Bluetooth 4.0 defines two modes of operation: Classic mode and Low Energy mode. Devices may be single mode devices (supporting only one mode) or dual-mode devices. Classic mode is good for around 2 Mb/s whereas Low Energy Mode offers only around 100 Kb/s throughput, but at significantly lower energy consumption.
With v4 released in 2011, it was forecast that all Bluetooth devices would be v4 compliant before the end of 2012. Adoption has been slower than predicted and major mobile platform vendors are now expected to ramp up delivery of Bluetooth 4.0 devices during 2013.
The implementation of new wireless technology in industrial applications almost always lags its release in consumer products, but it is inevitable that many of the developments covered in this article will find their way on to the factory floor and into process plants.
When planning investments in wireless technology we suggest that readers:
* Select your application. Not all applications are good candidates for wireless. There are very few wireless systems approved for functional safety applications. Wireless could be a good fit for condensate and steam trap monitoring, but less suited for high speed sequencing.
* Select devices that support both the 2,4 GHz and 5 GHz bands – the airwaves are getting crowded and channel spacing is wider at 5 GHz and less sensitive to interference.
* Be aware that as band frequencies rise, aerial design and placement becomes more important and range diminishes.
* List all your wireless devices and actively manage channel usage where this is within your control.
* Persuade selected vendors to demonstrate products in situ or provide loan equipment before you buy.
* Consider a wireless survey as part of your planning process. Document your channel usage. And even if channels are not crowded yet, they will become so as the Internet of Things becomes a reality.
* Delay, where possible, buying devices with Bluetooth 3.0 interfaces (laptops, smartphones, tablets,) until they are available with Bluetooth 4.0.
* Think about how you are going to manage battery replacement – would you want to change 15 000 batteries? What would be the effect of that on Total Cost of Ownership?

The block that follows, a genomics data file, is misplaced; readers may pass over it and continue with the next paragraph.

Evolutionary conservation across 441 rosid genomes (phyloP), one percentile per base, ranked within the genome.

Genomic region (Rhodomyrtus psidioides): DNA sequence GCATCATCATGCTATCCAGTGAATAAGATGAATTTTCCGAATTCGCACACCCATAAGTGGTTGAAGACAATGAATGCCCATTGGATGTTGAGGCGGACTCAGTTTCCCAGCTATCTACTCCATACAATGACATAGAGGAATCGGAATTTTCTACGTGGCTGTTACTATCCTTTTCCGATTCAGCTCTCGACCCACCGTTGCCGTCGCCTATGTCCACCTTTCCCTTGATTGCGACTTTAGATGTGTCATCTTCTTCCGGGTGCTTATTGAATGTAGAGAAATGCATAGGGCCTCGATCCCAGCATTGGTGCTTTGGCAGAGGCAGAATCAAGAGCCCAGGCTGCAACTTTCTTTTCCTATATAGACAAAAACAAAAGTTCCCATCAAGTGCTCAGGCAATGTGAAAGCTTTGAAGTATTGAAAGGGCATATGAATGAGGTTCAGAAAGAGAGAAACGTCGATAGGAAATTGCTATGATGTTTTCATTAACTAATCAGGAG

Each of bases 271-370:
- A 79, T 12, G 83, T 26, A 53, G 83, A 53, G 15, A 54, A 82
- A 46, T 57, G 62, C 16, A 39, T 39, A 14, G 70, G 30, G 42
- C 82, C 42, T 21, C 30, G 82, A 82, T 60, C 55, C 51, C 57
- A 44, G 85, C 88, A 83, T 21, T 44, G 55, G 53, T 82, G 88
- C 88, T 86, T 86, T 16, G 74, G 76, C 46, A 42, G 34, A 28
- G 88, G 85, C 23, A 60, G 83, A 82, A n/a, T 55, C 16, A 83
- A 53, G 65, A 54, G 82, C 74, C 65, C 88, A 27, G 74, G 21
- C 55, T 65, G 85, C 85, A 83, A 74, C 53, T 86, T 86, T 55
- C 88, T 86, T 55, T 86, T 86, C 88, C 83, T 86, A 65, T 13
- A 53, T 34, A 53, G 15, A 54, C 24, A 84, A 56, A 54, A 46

* Keep an eye on what new technologies are looming on the horizon and read market reports. For instance, if you knew that within the next five years, shipments of RFICs for Wireless Sensor Network (WSN) markets could exceed one billion units per year and that ZigBee and 802.15.4 would have the largest market share but low power variants of Bluetooth and Wi-Fi were predicted to grow even faster², how might that affect your planning?
If you are going to use wireless in control, as opposed to pure monitoring we suggest that readers:
* Establish what kind of latency and jitter you can expect – both now and as your network grows – and whether that is acceptable for the candidate loop.
* Build in solid feedback and watchdog circuits into your loop design – especially if your control involves sequential operation of actuators.
1 ABI Research, Study: Wireless sensor networks; http://tinyurl.com/ckfdnz8
2 ON World, Report: 802.15.4 & ZigBee: Expanding markets, growing threats; http://tinyurl.com/br9d5hr
Sources & Resources
6LoWPAN Working Group, http://6lowpan.net
Bluetooth Special Interest Group, http://www.bluetooth.org
Prentice Hall, Bluetooth Low Energy; The Developer’s Handbook Robin Heydon: ISBN-13: 978-0-13-288836-3
Wi-Fi Alliance, http://www.wi-fi.org
Wireless Gigabit Alliance, http://wirelessgigabitalliance.org
ZigBee Alliance, http://www.zigbee.org
About the author
Andrew Ashton has electrical, mechanical and business qualifications and has been active in automation and process control since the early 1980s. Since 1991 he has headed up a company that has developed formulation management systems for the food, pharmaceutical and chemical manufacturing industries and manufacturing solutions involving the integration of various communication technologies and databases. Developed systems address issues around traceability, systems integration, manufacturing efficiency and effectiveness. Andrew is a contributing editor for S A Instrumentation and Control.